Watching a loved one struggle with pain often makes others feel helpless and uncomfortable. They may also be experiencing fear, disappointment and loss. These emotions can be powerful motivators. It hurts for us, of course it does, but denial can be their own means for coping, how ever hurtful that is to us. They may simply feel too uncomfortable to acknowledge our pain and ill-health.

      Some reactions are also often complicated by feelings of guilt for being healthy and able to walk, run, get out, or simply unable to share aspects of their lives that they know you can now no longer be a part of. Remember that others have their own challenges and lives to lead, that everyone has their own battles to face but above all, keep in mind that others’ reactions usually have far more to do with them than with us.

      Keep in mind that others’ reactions usually have far more to do with them than with us.

      Letting Go

      I used to have a friend who was one of the kindest you could hope to meet. Yet when CRPS began, although the initial reaction was one of concern and compassion, the distance was evident. That grew to increasingly infrequent visits, until it became all too apparent that the pain made them too uncomfortable (as ironic as that sounds to us in pain). Their need to create distance was as they could not deal with it, and many people cannot. Illness, as perpetuated by our youth and health-adoring society, doesn’t sit well for many.

      While some relationships are deepened by the challenges of chronic illness, we may need to accept that we must let others go. Letting go is a part of life but with chronic illness and pain that teaching acquires a whole new depth. Of course it hurts if someone you love leaves but for your sake, letting go is often the most healing action you can take. Just as our lives shift and evolve, we too change and grow, so do the people we share it with. Instead of focusing on the heartbreak of losing loved-ones to your chronic pain and mystifying illness, let go, have compassion for yourself, them too in letting go, and know that new friends do appear. 


      “Ultimately, as we strike a delicate balance between our own needs and the demands of our most important relationships, we grow in self-awareness, creativity, and acceptance,” says Susan Milstrey Wells. “We can’t be sick successfully without learning to love ourselves, and when we accept our own limitations, we’re much more likely to let those around us be less than perfect too.”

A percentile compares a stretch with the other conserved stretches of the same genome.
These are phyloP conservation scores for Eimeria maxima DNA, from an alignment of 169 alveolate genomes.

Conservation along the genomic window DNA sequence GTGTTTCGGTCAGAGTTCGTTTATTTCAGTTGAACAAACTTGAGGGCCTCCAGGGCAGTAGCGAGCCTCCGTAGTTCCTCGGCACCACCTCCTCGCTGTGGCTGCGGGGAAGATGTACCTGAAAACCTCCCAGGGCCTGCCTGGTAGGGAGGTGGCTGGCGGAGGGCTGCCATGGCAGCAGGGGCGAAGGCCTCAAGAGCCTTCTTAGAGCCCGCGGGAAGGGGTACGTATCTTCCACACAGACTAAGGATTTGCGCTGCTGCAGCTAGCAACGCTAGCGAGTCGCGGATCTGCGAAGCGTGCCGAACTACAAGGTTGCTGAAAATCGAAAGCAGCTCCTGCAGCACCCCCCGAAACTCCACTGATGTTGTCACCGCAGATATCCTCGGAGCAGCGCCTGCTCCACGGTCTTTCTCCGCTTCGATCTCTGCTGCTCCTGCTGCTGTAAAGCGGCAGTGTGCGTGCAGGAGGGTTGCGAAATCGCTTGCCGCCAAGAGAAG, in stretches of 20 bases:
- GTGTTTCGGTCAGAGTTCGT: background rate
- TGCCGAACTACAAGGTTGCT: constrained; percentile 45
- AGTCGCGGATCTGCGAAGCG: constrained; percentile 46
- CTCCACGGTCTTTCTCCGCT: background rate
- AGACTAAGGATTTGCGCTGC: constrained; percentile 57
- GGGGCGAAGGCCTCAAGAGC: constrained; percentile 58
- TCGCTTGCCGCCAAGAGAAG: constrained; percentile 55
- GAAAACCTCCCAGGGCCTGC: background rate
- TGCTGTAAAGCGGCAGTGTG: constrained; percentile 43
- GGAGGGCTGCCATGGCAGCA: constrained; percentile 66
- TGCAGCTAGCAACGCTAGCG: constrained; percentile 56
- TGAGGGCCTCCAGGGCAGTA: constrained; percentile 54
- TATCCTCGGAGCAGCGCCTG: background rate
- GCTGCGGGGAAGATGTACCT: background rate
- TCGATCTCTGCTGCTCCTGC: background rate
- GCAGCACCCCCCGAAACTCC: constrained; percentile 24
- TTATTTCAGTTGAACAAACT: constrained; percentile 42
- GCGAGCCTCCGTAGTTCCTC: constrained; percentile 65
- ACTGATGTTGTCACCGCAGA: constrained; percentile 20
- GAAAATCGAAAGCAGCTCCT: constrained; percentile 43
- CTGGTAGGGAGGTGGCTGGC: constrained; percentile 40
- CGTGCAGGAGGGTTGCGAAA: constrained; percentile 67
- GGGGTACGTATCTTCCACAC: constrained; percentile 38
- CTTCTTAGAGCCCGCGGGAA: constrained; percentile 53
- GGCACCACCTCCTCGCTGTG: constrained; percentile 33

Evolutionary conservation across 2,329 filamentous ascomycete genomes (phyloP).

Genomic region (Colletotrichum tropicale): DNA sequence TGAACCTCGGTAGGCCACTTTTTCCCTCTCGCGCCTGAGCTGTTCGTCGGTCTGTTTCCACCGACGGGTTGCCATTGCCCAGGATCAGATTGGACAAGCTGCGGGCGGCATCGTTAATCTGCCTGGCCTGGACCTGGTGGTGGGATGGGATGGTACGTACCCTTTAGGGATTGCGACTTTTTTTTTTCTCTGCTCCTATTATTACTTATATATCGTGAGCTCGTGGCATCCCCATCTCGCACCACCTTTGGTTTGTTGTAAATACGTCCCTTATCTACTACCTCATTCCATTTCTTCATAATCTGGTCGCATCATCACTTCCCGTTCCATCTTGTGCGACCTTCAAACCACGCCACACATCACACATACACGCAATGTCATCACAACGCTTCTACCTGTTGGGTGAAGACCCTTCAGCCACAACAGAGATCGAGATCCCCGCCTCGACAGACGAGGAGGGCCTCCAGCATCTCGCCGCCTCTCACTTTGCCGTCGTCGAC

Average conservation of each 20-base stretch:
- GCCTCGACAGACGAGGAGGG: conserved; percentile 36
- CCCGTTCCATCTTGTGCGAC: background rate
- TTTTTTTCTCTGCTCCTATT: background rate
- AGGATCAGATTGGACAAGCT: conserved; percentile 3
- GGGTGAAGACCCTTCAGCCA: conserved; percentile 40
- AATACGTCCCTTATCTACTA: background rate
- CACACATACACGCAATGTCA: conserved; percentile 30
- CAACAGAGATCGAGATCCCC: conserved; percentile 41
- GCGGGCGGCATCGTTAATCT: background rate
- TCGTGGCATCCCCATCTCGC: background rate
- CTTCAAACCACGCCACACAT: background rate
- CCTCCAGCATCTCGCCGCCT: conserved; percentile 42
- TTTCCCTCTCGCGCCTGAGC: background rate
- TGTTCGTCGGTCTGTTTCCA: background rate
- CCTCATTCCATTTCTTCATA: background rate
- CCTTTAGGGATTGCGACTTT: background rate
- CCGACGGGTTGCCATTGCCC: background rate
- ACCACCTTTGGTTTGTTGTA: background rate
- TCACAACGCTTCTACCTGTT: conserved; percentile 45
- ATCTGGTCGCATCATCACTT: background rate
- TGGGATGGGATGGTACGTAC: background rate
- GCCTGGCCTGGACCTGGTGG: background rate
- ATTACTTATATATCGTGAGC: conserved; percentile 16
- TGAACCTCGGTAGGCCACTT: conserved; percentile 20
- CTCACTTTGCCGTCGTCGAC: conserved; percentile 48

Self-compassion attains a whole new height when it comes to living with chronic pain and illness. We are so frequently hardest on ourselves, and when we lose those we love, all the harder. Sometimes that loss, that separation from friends we considered for life can lead us to this dark and lonely place.

      “If your #compassion does not include yourself, it is incomplete.” Jack Kornfield #chronicpain

      Remember that you are doing your best, you are dealing with incredibly difficult circumstances so be kind to yourself. Speak to yourself as if you are a friend of yourself, without judgement, without criticism, without drama. Having self-compassion means to fully be with yourself in awareness, much like a good friend, with the willingness to be a loving companion to your own pain.

      Self-compassion also brings care and concern for ourselves; warmth, love, and kindness for our challenges too. It’s a gentleness within you that permeates with acceptance, unconditional love and intimate understanding. As author and Eastern teacher, Jack cornfield said, “If your compassion does not include yourself, it is incomplete.” 

      Finding Friends in the Spoonie Community

      One way to cope with the ongoing challenges is to make friends with others who truly understand those that you face, on a day-to-day, moment-to-moment basis. Finding others who are suffering with similar symptoms is nourishing and connecting with others who live with chronic pain can provide much comfort. Although they may have a very different illness or condition to your unique combination, they have the ability to be empathetic, encouraging, and a great source of support precisely because of their direct experience.

      Yet just as the night is darkest before the dawn, so too can the sadness in our lives be lifted by new people who come into our lives. If you are reading this after being recently diagnosed and fear the loss of friends, take heart in the fact that so many new people will come into your life; brave, inspiring, beautiful, compassionate people.

      Some feel their friendship circle actually expands after a diagnosis, or, perhaps more vitally, if you reach out to others in pain online, or in support groups. The capacity for human connection is something that even chronic illness and pain cannot take away.